The Baby Blues

For the last nine months you have done nothing but anticipate the arrival of your new baby. You have imagined how exciting, fun, and joyful it would be to spend time with her. You couldn’t wait to hold her in your arms. But now that she is here well, things aren’t as great as you thought they would be. If you have been feeling a little bit anxious, nervous, and sad now that baby has arrived, you may be wondering exactly what’s wrong with you. These feelings are actually very common in moms who have just given birth. Known as the “baby blues” this mild change in mood can be distressing, but it is a completely normal part of pregnancy.

What are the Baby Blues?
The baby blues is the affectionate term given to a mild form of depression that occurs after labor and delivery. It’s also known as the postpartum blues, and usually occurs about three or four days after baby has arrived. The baby blues are best described as a general feeling of sadness or anxiety that typically lasts no more than two weeks. The baby blues usually pop up out of the blue and disappear all on their own.

How Common are the Baby Blues?
The baby blues are actually a lot more common then most women think. In fact, between 50% and 80% of all new mothers experience some form of the baby blues in the days after childbirth. It tends to be more common in women who have just given birth to their first child.

What Causes the Baby Blues?
Researchers aren’t 100% sure about what causes the baby blues, however, a variety of factors do seem to be involved.

  • Physical Changes: The physical changes that you undergo in the days after labor and delivery probably have a great deal to do with the mood changes associated with the baby blues. During pregnancy, your body’s hormone levels continuously rise. In fact, your progesterone and estrogen levels were probably up to ten times their pre-pregnancy levels in order to help support fetal development. After labor, your hormone levels begin to drop suddenly, because they are no longer needed to support baby’s growth. And different hormones begin to kick in, allowing you to breastfeed you new little one. These hormonal ups and downs can really take their toll on your emotions.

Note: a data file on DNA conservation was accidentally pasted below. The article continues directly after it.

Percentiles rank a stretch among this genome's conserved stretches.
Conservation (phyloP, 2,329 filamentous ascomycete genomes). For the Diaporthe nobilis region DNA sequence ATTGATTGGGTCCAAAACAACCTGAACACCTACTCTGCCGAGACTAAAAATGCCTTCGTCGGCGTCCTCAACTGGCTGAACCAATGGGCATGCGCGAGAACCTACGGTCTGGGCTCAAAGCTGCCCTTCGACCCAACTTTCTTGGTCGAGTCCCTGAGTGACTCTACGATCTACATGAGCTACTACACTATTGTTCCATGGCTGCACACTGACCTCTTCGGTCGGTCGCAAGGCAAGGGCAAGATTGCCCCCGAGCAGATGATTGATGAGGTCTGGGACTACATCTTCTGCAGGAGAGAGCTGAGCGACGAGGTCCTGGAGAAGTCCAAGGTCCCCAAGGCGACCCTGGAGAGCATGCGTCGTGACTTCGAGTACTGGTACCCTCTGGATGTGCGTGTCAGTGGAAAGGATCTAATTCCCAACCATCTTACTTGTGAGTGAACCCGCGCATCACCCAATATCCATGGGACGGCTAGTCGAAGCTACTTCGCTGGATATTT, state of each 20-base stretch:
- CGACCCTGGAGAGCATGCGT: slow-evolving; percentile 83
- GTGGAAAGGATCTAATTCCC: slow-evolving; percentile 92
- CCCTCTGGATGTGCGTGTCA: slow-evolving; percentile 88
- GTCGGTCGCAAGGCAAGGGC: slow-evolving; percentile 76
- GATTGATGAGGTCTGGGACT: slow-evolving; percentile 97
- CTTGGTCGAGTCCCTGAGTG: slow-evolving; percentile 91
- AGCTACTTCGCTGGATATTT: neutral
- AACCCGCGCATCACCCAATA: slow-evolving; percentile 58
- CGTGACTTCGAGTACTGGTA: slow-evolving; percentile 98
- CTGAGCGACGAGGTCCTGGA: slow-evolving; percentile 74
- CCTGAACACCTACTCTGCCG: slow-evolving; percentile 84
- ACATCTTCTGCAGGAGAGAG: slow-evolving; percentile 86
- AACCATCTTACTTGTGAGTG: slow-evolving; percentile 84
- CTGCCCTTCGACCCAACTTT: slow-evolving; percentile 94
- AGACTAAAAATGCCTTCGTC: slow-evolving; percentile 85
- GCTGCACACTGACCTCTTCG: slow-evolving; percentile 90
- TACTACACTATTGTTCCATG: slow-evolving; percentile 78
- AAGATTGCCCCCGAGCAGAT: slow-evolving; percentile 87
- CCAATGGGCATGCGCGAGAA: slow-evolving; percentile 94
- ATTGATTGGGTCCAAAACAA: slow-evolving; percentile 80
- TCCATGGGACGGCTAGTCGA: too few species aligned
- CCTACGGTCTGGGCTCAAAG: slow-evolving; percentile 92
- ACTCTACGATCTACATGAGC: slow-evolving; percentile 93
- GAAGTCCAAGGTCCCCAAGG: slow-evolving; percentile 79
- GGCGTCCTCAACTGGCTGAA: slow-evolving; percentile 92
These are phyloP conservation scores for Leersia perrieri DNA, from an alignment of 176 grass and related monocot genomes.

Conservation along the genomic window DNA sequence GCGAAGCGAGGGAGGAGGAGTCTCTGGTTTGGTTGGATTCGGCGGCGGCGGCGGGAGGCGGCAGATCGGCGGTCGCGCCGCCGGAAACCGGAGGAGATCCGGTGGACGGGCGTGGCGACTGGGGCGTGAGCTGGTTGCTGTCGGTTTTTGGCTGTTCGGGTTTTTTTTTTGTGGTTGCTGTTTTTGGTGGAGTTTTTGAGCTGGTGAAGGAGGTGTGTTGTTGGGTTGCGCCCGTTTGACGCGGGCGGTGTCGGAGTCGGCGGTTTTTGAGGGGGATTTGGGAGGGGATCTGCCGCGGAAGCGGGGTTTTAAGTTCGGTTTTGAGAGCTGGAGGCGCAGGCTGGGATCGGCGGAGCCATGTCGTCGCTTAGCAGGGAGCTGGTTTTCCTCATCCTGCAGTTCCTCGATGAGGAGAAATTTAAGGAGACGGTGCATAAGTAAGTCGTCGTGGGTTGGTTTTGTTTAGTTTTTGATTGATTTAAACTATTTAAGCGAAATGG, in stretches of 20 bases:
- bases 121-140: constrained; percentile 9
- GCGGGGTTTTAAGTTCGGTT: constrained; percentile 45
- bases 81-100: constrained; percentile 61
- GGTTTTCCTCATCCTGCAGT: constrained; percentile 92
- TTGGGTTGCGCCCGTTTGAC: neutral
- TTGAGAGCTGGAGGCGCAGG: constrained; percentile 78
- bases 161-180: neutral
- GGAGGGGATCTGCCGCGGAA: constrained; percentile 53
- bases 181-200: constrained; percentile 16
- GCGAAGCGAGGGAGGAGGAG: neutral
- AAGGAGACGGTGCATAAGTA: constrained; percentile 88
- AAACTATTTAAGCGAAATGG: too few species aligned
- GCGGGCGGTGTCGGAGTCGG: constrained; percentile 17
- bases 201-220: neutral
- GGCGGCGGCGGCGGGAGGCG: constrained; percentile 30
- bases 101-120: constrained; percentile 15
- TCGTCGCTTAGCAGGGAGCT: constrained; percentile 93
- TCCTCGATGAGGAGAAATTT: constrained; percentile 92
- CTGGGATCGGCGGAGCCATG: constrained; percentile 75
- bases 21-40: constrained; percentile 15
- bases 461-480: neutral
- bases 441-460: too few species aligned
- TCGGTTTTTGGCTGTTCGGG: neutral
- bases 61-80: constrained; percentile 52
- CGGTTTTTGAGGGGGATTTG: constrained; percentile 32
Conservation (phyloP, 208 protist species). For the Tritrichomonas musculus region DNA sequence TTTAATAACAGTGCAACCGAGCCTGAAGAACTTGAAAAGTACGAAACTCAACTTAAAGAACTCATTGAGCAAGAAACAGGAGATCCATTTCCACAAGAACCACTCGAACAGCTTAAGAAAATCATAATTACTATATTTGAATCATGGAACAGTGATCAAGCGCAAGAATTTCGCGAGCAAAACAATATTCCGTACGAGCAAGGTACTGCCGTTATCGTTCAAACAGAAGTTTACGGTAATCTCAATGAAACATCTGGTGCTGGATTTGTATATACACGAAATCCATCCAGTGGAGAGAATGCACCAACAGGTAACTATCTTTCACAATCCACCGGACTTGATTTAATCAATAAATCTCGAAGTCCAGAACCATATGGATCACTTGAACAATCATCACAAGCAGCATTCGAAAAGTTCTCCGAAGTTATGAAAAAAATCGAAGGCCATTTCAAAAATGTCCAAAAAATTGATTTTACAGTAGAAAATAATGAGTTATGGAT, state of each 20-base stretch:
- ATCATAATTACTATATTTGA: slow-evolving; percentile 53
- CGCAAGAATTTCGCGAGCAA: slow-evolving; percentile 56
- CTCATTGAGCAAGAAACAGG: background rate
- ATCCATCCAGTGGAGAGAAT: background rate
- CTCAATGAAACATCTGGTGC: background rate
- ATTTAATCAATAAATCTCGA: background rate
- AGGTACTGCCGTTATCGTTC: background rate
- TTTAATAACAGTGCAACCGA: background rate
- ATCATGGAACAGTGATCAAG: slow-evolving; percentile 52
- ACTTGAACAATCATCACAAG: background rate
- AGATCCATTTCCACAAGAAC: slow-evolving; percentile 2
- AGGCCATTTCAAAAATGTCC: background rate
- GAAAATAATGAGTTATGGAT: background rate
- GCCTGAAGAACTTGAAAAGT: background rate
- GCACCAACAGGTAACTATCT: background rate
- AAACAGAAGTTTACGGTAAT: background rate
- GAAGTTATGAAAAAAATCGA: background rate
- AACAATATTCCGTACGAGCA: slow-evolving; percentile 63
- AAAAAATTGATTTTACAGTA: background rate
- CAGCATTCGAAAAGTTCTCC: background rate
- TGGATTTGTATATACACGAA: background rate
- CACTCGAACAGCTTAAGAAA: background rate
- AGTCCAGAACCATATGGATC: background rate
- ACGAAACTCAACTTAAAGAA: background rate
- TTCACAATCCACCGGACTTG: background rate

• Fatigue: The exhaustion caused by childbirth as well as by the constant care you may be providing your little one also seem to contribute to the baby blues.
  • Anxiety over Baby: Welcoming a new baby into the world can be a very scary thing to do. You may feel overwhelmed with your new responsibilities or you may be worried about how you are going to take on this new role. While these fears are perfectly normal, they can also contribute to the baby blues.

Symptoms Associated With the Baby Blues
Symptoms of the baby blues are usually mild and typically appear in the days immediately following birth. They also tend to clear up on their own within two weeks after birth. Symptoms of depression may include:

  • irritability
  • sadness and crying
  • loneliness
  • feeling overwhelmed or anxious
  • mood swings
  • lack of energy and fatigue

Baby Blues or Postpartum Depression?
It is important that you are able to distinguish between the baby blues and postpartum depression. Postpartum depression is a more severe form of depression that can occur in the year following childbirth. Its symptoms are usually intense and last much longer than those of the baby blues. Here is a quick comparison to help you identify which type of depression your are suffering from.

Baby Blues Postpartum Depression
occasional crying or sadness frequent crying and pervasive sadness
lack of energy persistent fatigue
anxiety or nervousness severe anxiety, which may include hyperventilation or panic attacks
disturbed sleep patterns insomnia or hypersomnia
reduced appetite loss of appetite
loneliness loss of interest in regular activities
weight changes
thoughts of self harm or suicide

Dealing with the Baby Blues
If your symptoms seem to be those of the baby blues, there are some things that you can do to help boost your mood.

  • Express your feelings to those around you.
  • Ask for support from friends and family members.
  • Get lots of rest.
  • Prioritize. You don’t have to do everything right away.
  • Speak with your partner about dividing the parenting responsibilities.
  • Take time out for yourself. Go out with friends, watch a movie, or just take a relaxing bath.
  • Exercise regularly.
  • Eat a healthy and balanced diet.

If your symptoms seem to be getting worse or have lasted longer than a couple of weeks, it may be time to consult with your health care practitioner. She may be able to suggest a depression treatment that will help to alleviate your symptoms.

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